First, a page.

Carrot, Cheddar Sandwich Rolls

  • 1 cup water
  • 1 cup milk
  • 1/2 ounce dry yeast (2 packages of 1/4 ounce)
  • 2 tablespoons sugar
  • 1 1/2 teaspoons salt (non-iodized)
  • 1 cup finely shredded carrots
  • 1 cup shredded cheddar cheese
  • 1/4 cup All vegetable shortening
  • 1 teaspoon fresh grated orange peel
  • (The zest from 1/2 medium orange, use the  fine blade of a microplane)
  • 1 large egg
  • 5 1/2 to 6 1/2 cups bread flour

Method:

Heat the milk and water to 100 – 110°F. Add the yeast and 1 teaspoon of sugar.Whisk it together.

Allow to stand while you measure the remaining ingredients.

In the bowl of a stand mixer fitted with a dough hook (Or do it all by hand for a great arm work-out!) add the rest of the sugar, salt, carrots, cheese, shortening, orange peel, and the egg .

Turn on the mixer and get this all mixed up.

Add the milk, water and yeast to the mixture. Mix well.

Add 1/2 of the flour and mix well; about 3 minutes.

Add the remaining flour. It may be necessary to finish the flour addition by hand. This depends upon how strong your machine is and if it can handle kneading dough.

Knead the dough for about 10 minutes or until the dough is smooth and elastic.

Oil the inside of a bowl and place the dough ball in the bowl. Wipe it around to cover the ball with oil.

Cover with plastic wrap or linen cloth.

Allow the dough to rise in a warm place until doubled in size. This will take about 1 hour in a warm area.

When risen, punch the dough down and turn it out onto a floured board. Divide the dough into 18 equal pieces weighing about 3.5 ounces each. The same weight is important to ensure the same size roll and even baking time.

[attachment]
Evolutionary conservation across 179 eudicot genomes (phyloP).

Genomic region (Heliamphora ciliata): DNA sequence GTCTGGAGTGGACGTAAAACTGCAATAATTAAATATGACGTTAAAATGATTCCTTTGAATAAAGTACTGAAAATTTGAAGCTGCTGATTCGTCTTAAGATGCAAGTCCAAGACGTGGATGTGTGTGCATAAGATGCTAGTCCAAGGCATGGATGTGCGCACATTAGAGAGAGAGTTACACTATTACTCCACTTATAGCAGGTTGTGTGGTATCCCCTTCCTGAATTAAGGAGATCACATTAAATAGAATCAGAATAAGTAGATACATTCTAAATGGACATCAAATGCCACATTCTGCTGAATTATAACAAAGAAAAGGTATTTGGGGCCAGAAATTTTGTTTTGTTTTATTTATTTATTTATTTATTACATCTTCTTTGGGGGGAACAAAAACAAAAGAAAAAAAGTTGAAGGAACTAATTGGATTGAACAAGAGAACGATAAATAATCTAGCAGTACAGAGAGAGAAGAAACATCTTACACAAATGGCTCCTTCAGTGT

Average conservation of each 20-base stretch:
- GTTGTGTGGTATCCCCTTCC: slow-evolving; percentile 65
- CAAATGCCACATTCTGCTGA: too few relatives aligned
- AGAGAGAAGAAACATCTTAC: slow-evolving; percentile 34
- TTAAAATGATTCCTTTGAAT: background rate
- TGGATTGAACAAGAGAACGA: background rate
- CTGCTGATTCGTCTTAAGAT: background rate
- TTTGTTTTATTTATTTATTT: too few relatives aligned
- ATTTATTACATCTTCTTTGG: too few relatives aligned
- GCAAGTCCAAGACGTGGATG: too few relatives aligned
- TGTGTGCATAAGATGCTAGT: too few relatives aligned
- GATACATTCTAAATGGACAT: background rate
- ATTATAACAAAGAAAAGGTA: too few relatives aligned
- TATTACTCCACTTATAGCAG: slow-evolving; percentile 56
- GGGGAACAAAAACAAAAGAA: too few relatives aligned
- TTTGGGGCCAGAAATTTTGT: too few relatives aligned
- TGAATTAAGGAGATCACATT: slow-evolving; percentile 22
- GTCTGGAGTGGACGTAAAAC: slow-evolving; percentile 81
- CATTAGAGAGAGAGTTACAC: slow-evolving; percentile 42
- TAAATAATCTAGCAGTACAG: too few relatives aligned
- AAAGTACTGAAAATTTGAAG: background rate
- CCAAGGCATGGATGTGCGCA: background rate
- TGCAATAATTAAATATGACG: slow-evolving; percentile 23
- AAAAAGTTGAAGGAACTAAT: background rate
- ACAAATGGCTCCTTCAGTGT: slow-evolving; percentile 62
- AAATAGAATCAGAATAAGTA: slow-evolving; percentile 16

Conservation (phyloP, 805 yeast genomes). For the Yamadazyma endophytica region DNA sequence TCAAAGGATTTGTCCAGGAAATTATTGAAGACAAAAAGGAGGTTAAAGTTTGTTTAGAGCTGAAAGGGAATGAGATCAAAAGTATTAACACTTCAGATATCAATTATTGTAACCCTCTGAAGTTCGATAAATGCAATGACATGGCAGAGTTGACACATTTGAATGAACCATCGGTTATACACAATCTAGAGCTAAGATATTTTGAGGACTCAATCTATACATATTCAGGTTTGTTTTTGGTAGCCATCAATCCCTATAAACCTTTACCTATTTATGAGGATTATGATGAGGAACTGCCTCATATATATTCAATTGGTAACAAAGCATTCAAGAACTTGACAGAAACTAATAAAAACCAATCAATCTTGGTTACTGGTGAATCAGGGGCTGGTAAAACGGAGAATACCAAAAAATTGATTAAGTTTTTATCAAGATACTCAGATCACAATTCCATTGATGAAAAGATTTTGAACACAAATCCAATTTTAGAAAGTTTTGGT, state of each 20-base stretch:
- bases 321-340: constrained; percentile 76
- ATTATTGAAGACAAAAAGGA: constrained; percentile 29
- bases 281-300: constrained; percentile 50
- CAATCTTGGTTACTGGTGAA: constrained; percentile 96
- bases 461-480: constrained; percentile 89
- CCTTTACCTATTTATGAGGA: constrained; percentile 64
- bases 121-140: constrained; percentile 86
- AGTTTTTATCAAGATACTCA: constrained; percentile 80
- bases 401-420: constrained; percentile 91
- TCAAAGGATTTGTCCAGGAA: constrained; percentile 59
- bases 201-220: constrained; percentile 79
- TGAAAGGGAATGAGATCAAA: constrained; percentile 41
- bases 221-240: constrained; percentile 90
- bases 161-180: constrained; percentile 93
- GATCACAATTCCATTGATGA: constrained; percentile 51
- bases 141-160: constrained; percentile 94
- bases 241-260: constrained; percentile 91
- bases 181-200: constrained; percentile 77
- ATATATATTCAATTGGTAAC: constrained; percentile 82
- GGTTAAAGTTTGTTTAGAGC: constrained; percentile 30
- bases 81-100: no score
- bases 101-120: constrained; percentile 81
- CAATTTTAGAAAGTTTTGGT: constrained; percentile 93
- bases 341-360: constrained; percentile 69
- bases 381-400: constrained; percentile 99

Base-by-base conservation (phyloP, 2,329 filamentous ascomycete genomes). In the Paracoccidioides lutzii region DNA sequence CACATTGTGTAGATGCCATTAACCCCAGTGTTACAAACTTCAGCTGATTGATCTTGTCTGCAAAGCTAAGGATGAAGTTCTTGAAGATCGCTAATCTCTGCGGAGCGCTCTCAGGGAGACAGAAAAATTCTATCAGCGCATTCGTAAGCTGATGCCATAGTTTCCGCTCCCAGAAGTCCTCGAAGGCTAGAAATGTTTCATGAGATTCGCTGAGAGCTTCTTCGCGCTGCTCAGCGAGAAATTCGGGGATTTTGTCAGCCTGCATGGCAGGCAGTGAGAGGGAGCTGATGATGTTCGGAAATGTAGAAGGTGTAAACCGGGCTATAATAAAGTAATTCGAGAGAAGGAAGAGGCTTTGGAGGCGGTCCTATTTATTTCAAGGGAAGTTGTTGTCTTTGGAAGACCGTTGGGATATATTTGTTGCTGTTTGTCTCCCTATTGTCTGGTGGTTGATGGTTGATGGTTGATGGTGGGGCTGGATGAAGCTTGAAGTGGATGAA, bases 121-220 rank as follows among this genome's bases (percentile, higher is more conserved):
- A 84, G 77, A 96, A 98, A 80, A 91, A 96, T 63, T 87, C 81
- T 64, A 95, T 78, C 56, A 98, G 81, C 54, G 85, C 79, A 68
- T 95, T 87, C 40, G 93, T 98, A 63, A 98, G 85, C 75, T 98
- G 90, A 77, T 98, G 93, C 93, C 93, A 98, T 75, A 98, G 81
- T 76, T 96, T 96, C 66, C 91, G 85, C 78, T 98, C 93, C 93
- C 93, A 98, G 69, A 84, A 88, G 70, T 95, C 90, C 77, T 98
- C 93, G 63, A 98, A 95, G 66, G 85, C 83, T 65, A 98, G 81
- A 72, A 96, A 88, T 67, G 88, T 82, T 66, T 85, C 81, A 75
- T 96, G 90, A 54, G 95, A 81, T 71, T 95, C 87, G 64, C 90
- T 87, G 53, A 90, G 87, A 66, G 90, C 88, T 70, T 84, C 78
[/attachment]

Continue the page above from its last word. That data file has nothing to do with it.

Line 2 baking sheets with parchment and dust with cornmeal.

“Round” each dough ball into a nice round ball, flatten slightly and place on the parchment lined baking sheet dusted with cornmeal.

Cover with oiled plastic wrap and allow to rise for 30 minutes or until the rolls double in size.

Bake at 375° for 14-20 minutes or until the rolls are golden brown.

Immediately transfer the rolls to a wire rack to cool; brush the top of each roll with melted butter. Cool completely before using.

 

How To: Standard Breading Procedure

Dear Tyler,

You asked how to bread something to make Tonkatsu or Parmesan style dishes. So here it is!

If you want to bread something so the breading actually stays on the product, you need to follow a standard breading procedure,

It is a 5 station set-up. Breading your food using this method ensures a great finished dish.

Flour, Egg wash and Bread crumbs
(To remember the order, think of the abbreviation for the month of February: FEB)

1) Ready to go product – seasoned

2) Flour – just plain flour

3) Egg wash – make it liquid

4) Bread crumbs – You can use any bread crumbs, Panko are amazing in my opinion. Instead of bread crumbs, you can also use any kind of ground nut, crushed potato chips, corn flakes, or plantain chips, Trisket crumbs, coconut, etc.

5) Final breaded product

In this post I am using catfish, but the same method works for everything you want to bread.

Prepare the product, trim it, skin it, pound it thin, what ever you want to do, do it before it gets breaded.

Season with salt and pepper and other seasonings if desired.

Here, catfish is getting seasoned with lemon ginger seasonings before breading

Dip each piece into the flour

Then into the egg wash

Then into the bread crumbs

Place the breaded items onto a baking sheet; drizzle with oil.
Bake at 375 F for 20-30 minutes to ‘oven fry’ or pan fry in a saute pan with a small amount of oil.

The family favorite for this is to make “Katsudon”  with thin sliced pork loin or a chicken breast sliced and pounded thin. We serve it over Basmati rice with Bull Dog Brand Tonkatsu Sauce. (I usually buy this in an Asian grocery store.)